When children are born they develop an “attachment bond” with their primary caregiver/s. This bond shapes the brain of the infant, influencing self-esteem, expectations of others, and the general ability to participate in successful relationships. Because of the deep and long lasting effects of the attachment bond, learning about the characteristics of our early attachment bond/s can help us to have healthier adult relationships. The attachment bond, since it is formed during infancy, is based on a lot of nonverbal communication. The formation of this initial bond creates the foundation for subsequent nonverbal and verbal communication in future relationships.
Attachment Styles: Insecure or Secure
When primary caregivers are emotionally attuned to their children, children develop a secure attachment style. As adults they typically are empathic and compassionate adults, able to attune emotionally well to their adult partners.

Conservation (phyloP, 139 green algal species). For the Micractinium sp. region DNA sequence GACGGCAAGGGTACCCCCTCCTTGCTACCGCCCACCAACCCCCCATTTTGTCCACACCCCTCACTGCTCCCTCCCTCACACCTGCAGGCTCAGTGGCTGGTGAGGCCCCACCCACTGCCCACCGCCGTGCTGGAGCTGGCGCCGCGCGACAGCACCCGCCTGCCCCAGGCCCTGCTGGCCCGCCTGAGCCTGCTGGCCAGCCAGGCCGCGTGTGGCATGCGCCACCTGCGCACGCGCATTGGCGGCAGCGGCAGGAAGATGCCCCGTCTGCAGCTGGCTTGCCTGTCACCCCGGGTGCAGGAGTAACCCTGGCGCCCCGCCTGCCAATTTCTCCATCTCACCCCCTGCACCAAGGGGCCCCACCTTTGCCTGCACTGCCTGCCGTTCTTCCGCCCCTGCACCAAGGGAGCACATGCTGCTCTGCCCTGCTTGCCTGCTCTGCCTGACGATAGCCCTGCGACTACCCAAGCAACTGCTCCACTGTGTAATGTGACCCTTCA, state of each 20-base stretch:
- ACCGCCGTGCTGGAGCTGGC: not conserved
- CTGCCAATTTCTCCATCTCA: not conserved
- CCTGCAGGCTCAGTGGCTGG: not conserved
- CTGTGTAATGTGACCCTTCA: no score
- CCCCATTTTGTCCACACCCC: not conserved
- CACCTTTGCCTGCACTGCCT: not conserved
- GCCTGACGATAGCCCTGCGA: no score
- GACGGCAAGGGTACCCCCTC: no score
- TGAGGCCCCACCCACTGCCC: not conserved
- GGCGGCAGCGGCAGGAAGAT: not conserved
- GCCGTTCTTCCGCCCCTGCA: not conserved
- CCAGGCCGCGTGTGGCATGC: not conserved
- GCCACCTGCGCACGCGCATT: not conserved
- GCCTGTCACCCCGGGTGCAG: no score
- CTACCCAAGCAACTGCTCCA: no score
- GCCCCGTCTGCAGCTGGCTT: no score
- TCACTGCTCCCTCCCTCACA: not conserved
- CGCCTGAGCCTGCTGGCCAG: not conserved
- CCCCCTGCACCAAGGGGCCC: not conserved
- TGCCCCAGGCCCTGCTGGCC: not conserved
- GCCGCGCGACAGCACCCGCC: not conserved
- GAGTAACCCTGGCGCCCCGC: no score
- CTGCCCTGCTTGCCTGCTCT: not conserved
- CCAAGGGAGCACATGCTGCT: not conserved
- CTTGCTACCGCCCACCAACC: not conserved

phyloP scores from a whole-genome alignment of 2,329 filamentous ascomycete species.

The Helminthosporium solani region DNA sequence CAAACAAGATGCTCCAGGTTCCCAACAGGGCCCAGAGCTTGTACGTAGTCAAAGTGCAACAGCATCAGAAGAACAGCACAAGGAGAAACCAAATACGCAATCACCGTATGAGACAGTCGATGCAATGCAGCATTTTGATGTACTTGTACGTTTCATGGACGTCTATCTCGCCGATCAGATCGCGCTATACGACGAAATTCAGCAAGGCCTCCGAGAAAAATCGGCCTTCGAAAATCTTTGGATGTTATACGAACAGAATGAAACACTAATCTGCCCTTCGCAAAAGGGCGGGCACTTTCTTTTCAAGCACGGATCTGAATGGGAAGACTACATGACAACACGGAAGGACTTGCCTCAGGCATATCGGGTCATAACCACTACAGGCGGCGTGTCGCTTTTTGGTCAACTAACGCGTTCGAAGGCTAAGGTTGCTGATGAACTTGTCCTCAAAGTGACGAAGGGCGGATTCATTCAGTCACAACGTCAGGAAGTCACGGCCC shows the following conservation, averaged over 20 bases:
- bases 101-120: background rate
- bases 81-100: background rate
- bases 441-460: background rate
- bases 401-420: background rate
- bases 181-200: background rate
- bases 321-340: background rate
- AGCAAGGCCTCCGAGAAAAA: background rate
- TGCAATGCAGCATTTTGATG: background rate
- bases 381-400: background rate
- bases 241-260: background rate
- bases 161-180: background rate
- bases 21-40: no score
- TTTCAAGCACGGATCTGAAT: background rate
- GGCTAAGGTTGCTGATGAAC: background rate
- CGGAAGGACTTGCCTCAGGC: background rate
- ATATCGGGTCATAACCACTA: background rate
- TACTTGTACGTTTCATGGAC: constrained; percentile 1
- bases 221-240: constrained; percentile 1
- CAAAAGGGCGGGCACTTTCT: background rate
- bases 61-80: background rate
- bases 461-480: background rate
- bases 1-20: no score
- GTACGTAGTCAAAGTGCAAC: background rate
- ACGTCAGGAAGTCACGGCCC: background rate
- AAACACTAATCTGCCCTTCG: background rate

When primary caregivers are less able to attend to their children emotionally, their children are more likely to develop an insecure attachment style. As adults, these children have greater challenges in primary relationships. Depending on the way in which they were parented, adult attachment styles can be avoidant or anxious. In extreme childhood circumstances, children grow up to have a chaotic or disorganized attachment style with primary partners.
Attachment and Emotionally Focused Therapy
Learning about the various kinds of attachment styles is part of every EFT therapist’s training. This is because attachment styles often play into the kinds of interaction patterns couples in distress fall into. For example, a partner with an anxious style often pursues and overwhelms a partner who is more avoidant. And a person with an avoidant or distant interaction style often triggers their partner to pursue for connection. Over time, without repair, these anxious-avoidant or pursue-distance styles of interaction can become quite entrenched and rigid.
Read the full article here: Attachment and Adult Relationships